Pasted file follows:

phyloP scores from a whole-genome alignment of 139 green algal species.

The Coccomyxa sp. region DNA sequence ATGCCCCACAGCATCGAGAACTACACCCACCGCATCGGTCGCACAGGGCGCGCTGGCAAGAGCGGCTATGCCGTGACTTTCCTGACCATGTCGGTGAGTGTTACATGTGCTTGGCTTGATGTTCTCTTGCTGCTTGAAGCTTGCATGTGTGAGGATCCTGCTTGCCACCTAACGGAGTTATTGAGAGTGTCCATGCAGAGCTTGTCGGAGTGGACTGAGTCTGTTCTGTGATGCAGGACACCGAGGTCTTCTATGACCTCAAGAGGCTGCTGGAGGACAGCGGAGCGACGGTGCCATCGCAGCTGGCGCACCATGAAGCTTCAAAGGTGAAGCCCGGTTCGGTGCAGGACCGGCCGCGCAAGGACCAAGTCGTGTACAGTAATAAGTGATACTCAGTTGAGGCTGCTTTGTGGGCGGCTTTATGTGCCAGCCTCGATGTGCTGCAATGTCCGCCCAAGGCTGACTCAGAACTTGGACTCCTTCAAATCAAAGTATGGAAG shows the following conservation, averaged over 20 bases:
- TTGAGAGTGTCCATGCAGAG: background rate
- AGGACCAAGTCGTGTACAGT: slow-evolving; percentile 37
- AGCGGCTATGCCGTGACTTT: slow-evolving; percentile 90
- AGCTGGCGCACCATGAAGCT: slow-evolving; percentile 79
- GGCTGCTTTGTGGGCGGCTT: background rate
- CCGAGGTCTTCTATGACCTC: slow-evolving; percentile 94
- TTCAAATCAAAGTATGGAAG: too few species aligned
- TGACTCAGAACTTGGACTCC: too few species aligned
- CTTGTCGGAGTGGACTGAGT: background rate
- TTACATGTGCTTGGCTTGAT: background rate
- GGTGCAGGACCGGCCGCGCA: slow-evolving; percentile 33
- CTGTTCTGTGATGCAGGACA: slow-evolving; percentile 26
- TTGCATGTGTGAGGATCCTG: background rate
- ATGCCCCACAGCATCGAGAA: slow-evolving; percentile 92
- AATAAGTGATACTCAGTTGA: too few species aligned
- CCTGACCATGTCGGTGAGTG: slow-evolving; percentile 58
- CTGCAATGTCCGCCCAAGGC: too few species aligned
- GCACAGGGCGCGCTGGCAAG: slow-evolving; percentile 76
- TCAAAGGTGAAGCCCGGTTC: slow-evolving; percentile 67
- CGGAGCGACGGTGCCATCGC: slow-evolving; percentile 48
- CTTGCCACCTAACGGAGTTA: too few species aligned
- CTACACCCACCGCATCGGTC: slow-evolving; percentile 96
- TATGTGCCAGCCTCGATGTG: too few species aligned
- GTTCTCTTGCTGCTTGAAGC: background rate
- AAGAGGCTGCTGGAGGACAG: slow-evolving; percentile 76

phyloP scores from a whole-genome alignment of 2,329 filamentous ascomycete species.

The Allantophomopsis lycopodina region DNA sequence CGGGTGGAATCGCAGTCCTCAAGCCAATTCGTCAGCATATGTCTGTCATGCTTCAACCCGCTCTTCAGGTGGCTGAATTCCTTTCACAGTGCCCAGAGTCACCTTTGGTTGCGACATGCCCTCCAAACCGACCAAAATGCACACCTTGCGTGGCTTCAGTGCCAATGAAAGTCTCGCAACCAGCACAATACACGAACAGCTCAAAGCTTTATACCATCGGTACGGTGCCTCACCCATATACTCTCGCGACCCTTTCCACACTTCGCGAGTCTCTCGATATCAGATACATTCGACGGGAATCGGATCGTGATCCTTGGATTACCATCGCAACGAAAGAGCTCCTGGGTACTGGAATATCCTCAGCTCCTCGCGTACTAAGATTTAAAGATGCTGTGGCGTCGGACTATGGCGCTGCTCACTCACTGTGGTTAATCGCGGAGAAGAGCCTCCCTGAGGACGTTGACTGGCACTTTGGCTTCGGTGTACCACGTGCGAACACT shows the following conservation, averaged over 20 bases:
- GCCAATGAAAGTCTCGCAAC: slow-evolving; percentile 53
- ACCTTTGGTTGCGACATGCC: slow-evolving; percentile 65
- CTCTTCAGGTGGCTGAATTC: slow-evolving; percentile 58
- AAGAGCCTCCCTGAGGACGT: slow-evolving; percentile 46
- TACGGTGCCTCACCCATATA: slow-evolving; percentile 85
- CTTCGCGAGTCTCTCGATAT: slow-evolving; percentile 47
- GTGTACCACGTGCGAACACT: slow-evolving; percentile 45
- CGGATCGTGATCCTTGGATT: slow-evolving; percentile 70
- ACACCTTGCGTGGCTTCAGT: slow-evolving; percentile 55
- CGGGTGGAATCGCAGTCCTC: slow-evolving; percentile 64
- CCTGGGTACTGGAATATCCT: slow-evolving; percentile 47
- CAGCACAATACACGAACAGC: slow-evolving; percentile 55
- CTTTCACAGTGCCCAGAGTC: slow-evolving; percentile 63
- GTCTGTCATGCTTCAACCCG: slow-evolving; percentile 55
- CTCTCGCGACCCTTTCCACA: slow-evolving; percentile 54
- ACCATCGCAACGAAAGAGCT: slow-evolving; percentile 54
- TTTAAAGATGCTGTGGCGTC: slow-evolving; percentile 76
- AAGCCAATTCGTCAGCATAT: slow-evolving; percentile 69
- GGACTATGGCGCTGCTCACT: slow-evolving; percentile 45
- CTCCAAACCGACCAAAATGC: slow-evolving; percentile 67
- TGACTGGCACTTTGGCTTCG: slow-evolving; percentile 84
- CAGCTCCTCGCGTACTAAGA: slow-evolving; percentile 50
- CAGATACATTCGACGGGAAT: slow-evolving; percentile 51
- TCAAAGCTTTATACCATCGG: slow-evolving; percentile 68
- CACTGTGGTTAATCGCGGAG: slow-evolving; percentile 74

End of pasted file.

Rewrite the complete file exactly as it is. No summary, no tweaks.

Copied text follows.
phyloP scores from a whole-genome alignment of 139 green algal species.

The Coccomyxa sp. region DNA sequence ATGCCCCACAGCATCGAGAACTACACCCACCGCATCGGTCGCACAGGGCGCGCTGGCAAGAGCGGCTATGCCGTGACTTTCCTGACCATGTCGGTGAGTGTTACATGTGCTTGGCTTGATGTTCTCTTGCTGCTTGAAGCTTGCATGTGTGAGGATCCTGCTTGCCACCTAACGGAGTTATTGAGAGTGTCCATGCAGAGCTTGTCGGAGTGGACTGAGTCTGTTCTGTGATGCAGGACACCGAGGTCTTCTATGACCTCAAGAGGCTGCTGGAGGACAGCGGAGCGACGGTGCCATCGCAGCTGGCGCACCATGAAGCTTCAAAGGTGAAGCCCGGTTCGGTGCAGGACCGGCCGCGCAAGGACCAAGTCGTGTACAGTAATAAGTGATACTCAGTTGAGGCTGCTTTGTGGGCGGCTTTATGTGCCAGCCTCGATGTGCTGCAATGTCCGCCCAAGGCTGACTCAGAACTTGGACTCCTTCAAATCAAAGTATGGAAG shows the following conservation, averaged over 20 bases:
- TTGAGAGTGTCCATGCAGAG: background rate
- AGGACCAAGTCGTGTACAGT: slow-evolving; percentile 37
- AGCGGCTATGCCGTGACTTT: slow-evolving; percentile 90
- AGCTGGCGCACCATGAAGCT: slow-evolving; percentile 79
- GGCTGCTTTGTGGGCGGCTT: background rate
- CCGAGGTCTTCTATGACCTC: slow-evolving; percentile 94
- TTCAAATCAAAGTATGGAAG: too few species aligned
- TGACTCAGAACTTGGACTCC: too few species aligned
- CTTGTCGGAGTGGACTGAGT: background rate
- TTACATGTGCTTGGCTTGAT: background rate
- GGTGCAGGACCGGCCGCGCA: slow-evolving; percentile 33
- CTGTTCTGTGATGCAGGACA: slow-evolving; percentile 26
- TTGCATGTGTGAGGATCCTG: background rate
- ATGCCCCACAGCATCGAGAA: slow-evolving; percentile 92
- AATAAGTGATACTCAGTTGA: too few species aligned
- CCTGACCATGTCGGTGAGTG: slow-evolving; percentile 58
- CTGCAATGTCCGCCCAAGGC: too few species aligned
- GCACAGGGCGCGCTGGCAAG: slow-evolving; percentile 76
- TCAAAGGTGAAGCCCGGTTC: slow-evolving; percentile 67
- CGGAGCGACGGTGCCATCGC: slow-evolving; percentile 48
- CTTGCCACCTAACGGAGTTA: too few species aligned
- CTACACCCACCGCATCGGTC: slow-evolving; percentile 96
- TATGTGCCAGCCTCGATGTG: too few species aligned
- GTTCTCTTGCTGCTTGAAGC: background rate
- AAGAGGCTGCTGGAGGACAG: slow-evolving; percentile 76

phyloP scores from a whole-genome alignment of 2,329 filamentous ascomycete species.

The Allantophomopsis lycopodina region DNA sequence CGGGTGGAATCGCAGTCCTCAAGCCAATTCGTCAGCATATGTCTGTCATGCTTCAACCCGCTCTTCAGGTGGCTGAATTCCTTTCACAGTGCCCAGAGTCACCTTTGGTTGCGACATGCCCTCCAAACCGACCAAAATGCACACCTTGCGTGGCTTCAGTGCCAATGAAAGTCTCGCAACCAGCACAATACACGAACAGCTCAAAGCTTTATACCATCGGTACGGTGCCTCACCCATATACTCTCGCGACCCTTTCCACACTTCGCGAGTCTCTCGATATCAGATACATTCGACGGGAATCGGATCGTGATCCTTGGATTACCATCGCAACGAAAGAGCTCCTGGGTACTGGAATATCCTCAGCTCCTCGCGTACTAAGATTTAAAGATGCTGTGGCGTCGGACTATGGCGCTGCTCACTCACTGTGGTTAATCGCGGAGAAGAGCCTCCCTGAGGACGTTGACTGGCACTTTGGCTTCGGTGTACCACGTGCGAACACT shows the following conservation, averaged over 20 bases:
- GCCAATGAAAGTCTCGCAAC: slow-evolving; percentile 53
- ACCTTTGGTTGCGACATGCC: slow-evolving; percentile 65
- CTCTTCAGGTGGCTGAATTC: slow-evolving; percentile 58
- AAGAGCCTCCCTGAGGACGT: slow-evolving; percentile 46
- TACGGTGCCTCACCCATATA: slow-evolving; percentile 85
- CTTCGCGAGTCTCTCGATAT: slow-evolving; percentile 47
- GTGTACCACGTGCGAACACT: slow-evolving; percentile 45
- CGGATCGTGATCCTTGGATT: slow-evolving; percentile 70
- ACACCTTGCGTGGCTTCAGT: slow-evolving; percentile 55
- CGGGTGGAATCGCAGTCCTC: slow-evolving; percentile 64
- CCTGGGTACTGGAATATCCT: slow-evolving; percentile 47
- CAGCACAATACACGAACAGC: slow-evolving; percentile 55
- CTTTCACAGTGCCCAGAGTC: slow-evolving; percentile 63
- GTCTGTCATGCTTCAACCCG: slow-evolving; percentile 55
- CTCTCGCGACCCTTTCCACA: slow-evolving; percentile 54
- ACCATCGCAACGAAAGAGCT: slow-evolving; percentile 54
- TTTAAAGATGCTGTGGCGTC: slow-evolving; percentile 76
- AAGCCAATTCGTCAGCATAT: slow-evolving; percentile 69
- GGACTATGGCGCTGCTCACT: slow-evolving; percentile 45
- CTCCAAACCGACCAAAATGC: slow-evolving; percentile 67
- TGACTGGCACTTTGGCTTCG: slow-evolving; percentile 84
- CAGCTCCTCGCGTACTAAGA: slow-evolving; percentile 50
- CAGATACATTCGACGGGAAT: slow-evolving; percentile 51
- TCAAAGCTTTATACCATCGG: slow-evolving; percentile 68
- CACTGTGGTTAATCGCGGAG: slow-evolving; percentile 74